A book published in the 1890s for nurses, described the qualifications required to be a nurse;

“She must be not only physically, but constitutionally strong. The best type of girl for nursing is one who is tall and strong and has a certain suppleness of movement. One who is accustomed to playing lawn tennis, who can ride, skate and row makes the best material”. 

Other attributes included being able to dance and good looks! Fortunately the qualifications and qualities required for a nurse in 2014 are open to anyone that has good communication skills, compassion and care, regardless of their looks and social status. 

Matron was a formidable figure, although well respected, even the doctors were a little afraid of her. Matron, as described by one nurse who trained and worked at the London Hospital; “having once seen, shall never forget!  When she presents her hand there is an uncomfortable feeling that a low curtsey and a kiss on the finger tips would be the most correct method of dealing with this plump and beringed article”.

1917 saw the infirmary take on the role of general hospital rather then poor law institution and changed its name to Whipps Cross. The hospital cared for many injured servicemen during the First World War and it was visited by George V and Queen Mary. A plaque commemorates the royal visit.

The name Whipps Cross is thought to have come from what was once an important cross road and in 1374, the family name of a local – John Phipps.  Although over the years the name had several changes to Phypps cross,  Fypps cross and, finally in 1636, to Whipps Cross.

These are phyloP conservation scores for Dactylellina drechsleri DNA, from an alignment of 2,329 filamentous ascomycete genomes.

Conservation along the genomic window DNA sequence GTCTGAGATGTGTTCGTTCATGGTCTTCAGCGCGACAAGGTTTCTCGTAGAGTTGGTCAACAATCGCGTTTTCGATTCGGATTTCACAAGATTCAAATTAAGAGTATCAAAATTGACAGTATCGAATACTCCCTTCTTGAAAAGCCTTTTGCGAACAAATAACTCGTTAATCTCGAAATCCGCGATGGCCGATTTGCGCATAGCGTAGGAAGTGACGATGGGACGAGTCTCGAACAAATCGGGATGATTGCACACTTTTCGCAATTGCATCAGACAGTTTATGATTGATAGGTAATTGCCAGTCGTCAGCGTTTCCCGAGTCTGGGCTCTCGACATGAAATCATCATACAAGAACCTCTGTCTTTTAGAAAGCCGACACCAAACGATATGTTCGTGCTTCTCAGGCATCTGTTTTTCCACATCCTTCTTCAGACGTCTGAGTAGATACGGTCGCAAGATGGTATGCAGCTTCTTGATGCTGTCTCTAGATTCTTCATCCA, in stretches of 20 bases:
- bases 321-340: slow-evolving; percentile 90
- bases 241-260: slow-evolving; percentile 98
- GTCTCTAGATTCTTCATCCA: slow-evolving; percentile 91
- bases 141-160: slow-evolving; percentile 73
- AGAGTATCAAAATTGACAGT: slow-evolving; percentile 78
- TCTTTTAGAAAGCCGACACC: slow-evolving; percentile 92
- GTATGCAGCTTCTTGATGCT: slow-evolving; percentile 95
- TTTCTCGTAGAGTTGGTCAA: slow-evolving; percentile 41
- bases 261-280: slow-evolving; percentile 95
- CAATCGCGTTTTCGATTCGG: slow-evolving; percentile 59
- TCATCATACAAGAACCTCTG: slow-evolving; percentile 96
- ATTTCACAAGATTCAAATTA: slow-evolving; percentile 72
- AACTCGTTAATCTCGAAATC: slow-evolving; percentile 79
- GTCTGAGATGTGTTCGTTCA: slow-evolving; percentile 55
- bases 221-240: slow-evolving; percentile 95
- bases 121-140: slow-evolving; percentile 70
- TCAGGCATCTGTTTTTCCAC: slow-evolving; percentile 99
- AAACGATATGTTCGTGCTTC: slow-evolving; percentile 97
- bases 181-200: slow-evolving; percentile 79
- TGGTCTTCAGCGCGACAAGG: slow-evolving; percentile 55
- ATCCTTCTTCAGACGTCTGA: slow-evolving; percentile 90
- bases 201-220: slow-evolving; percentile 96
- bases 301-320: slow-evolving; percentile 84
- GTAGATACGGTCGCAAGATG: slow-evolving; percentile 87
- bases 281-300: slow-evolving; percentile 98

Hygiene is still of course of high importance, with staff regularly attending training to ensure they are up to date with infection control. A lot of hospital equipment is single use only and disposable, thus reducing the potential for cross infection. Visiting friends and relatives are educated on the importance of good hand hygiene and are asked to avoid visiting if they are infectious themselves.

So are hospitals cleaner now? Our understanding of bacteria and how infections are spread has obviously increased, which has greatly improved infection control and naturally this will continue to progress with scientists discovering new germs and new ways to eradicate them. 

However the orderliness and tidiness that the Edwardian matron insisted on has become difficult to achieve. Nurses are no longer required to clean the wards, this role being given to contracted companies; this therefore makes it difficult for the ‘modern’ matron to regulate, resulting in departments and wards that have been overlooked. 

But let’s not forget the increasing workload for the NHS in general, people are living longer, birth rates are high, so the sheer volume of patients creates a very different environment to monitor and manage effectively.

So yes there may be some areas that need improvement and perhaps the leadership of the Edwardian matron shouldn’t be dismissed, but Whipps and its staff do an amazing job in some very difficult circumstances and for that they should be commended.